Rehash objectives/previous notes and dig deeper. Perhaps first time you read it you glanced over some part. By digging deeper I mean finding the chapters in all the manuals that touch on this subject and reading them, making more notes. Could also be surfing the Internets or Wikipedia for basic overview of how a technology operates. Eventually all of this crystallizes into a view that describes things in your own words.

To me there are parts of IT exams that you just can’t know even if you’ve been working with it for a long time. For example license options or feature differences between all the products. To learn things like these (also other types of questions I thought would come on the exam) I made flashcards in a spreadsheet and printed it on normal A4 so that the question is on one side and the answer is on the back. This was no easy feat.

After going through all these documents you should be able to figure out yourself which areas are being focused on – which you should be making sure that you know.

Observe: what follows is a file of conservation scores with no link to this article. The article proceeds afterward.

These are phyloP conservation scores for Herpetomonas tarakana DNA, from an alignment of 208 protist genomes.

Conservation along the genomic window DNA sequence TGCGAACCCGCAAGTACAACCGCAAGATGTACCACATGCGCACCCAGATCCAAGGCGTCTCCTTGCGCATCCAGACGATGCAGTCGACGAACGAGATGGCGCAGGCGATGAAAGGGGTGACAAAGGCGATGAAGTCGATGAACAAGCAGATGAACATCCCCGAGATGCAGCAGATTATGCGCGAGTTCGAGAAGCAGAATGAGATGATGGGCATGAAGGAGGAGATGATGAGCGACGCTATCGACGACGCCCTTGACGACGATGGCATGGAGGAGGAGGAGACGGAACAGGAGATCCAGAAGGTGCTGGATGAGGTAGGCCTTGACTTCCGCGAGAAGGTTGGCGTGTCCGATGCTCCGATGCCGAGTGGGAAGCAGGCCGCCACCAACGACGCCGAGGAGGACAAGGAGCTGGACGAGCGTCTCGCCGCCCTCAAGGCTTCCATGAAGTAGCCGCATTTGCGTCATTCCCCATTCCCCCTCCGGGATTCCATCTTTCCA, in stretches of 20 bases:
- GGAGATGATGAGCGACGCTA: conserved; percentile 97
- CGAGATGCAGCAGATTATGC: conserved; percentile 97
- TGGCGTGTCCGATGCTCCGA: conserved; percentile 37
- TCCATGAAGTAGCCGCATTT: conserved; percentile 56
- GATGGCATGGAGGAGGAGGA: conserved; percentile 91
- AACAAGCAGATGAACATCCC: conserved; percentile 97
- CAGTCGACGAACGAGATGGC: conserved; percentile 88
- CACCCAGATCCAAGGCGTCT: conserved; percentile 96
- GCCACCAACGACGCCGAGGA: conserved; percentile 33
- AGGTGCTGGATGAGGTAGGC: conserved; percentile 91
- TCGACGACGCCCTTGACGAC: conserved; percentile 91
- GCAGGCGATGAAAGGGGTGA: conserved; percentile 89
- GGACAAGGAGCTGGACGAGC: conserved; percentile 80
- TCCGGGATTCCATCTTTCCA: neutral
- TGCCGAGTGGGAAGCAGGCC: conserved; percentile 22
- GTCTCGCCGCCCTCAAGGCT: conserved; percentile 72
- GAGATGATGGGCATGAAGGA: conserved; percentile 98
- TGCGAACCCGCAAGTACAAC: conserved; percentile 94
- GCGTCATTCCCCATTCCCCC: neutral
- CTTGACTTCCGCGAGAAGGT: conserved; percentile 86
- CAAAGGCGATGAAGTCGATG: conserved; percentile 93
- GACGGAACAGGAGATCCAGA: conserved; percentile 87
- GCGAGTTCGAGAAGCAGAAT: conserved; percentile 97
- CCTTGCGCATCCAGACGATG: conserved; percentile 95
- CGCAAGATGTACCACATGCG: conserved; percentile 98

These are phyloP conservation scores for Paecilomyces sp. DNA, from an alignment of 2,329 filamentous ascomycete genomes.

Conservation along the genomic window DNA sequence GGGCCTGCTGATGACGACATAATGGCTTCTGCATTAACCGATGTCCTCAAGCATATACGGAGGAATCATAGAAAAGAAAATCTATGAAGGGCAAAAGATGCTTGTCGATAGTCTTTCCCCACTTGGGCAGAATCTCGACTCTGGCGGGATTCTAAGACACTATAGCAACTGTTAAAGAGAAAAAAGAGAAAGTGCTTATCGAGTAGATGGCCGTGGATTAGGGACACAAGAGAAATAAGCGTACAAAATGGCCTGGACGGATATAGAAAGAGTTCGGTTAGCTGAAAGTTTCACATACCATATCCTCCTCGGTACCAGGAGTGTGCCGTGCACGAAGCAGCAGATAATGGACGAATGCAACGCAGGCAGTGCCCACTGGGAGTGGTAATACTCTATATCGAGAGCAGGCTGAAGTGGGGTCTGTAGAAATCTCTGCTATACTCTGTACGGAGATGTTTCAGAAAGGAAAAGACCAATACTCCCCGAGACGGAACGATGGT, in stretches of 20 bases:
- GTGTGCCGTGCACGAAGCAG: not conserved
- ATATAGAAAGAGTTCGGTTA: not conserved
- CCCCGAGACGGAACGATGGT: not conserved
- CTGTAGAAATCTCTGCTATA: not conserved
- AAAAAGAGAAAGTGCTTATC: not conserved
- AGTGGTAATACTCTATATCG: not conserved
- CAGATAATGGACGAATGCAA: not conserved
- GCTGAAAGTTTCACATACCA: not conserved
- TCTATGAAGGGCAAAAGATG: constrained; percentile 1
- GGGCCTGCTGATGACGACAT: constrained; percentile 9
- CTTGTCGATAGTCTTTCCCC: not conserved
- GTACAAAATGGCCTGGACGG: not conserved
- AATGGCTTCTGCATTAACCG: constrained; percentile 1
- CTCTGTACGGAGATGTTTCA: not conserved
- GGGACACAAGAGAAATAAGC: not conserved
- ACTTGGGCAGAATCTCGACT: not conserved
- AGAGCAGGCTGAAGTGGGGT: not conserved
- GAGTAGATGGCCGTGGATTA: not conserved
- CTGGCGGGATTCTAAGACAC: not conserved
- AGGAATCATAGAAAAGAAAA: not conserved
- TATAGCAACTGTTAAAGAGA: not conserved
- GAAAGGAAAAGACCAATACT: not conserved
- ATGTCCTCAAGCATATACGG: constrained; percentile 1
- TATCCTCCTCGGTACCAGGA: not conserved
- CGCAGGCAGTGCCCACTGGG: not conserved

Some good articles/blog posts:

P.s. I passed :)

Red Hat Certification – RHCSA – Preparation


Found this “cheat sheet” for RHCE. Sure it doesn’t specifically say RHCSA but honestly there’s a lot of good commands in there. Some things obviously might be too advanced for RHCSA, such configuring an dns/named service. But it might be good as a reference.

The objectives of the RHCSA exam: https://www.redhat.com/certification/rhcsa/objectives/. I copied the ones I’m unsure about below.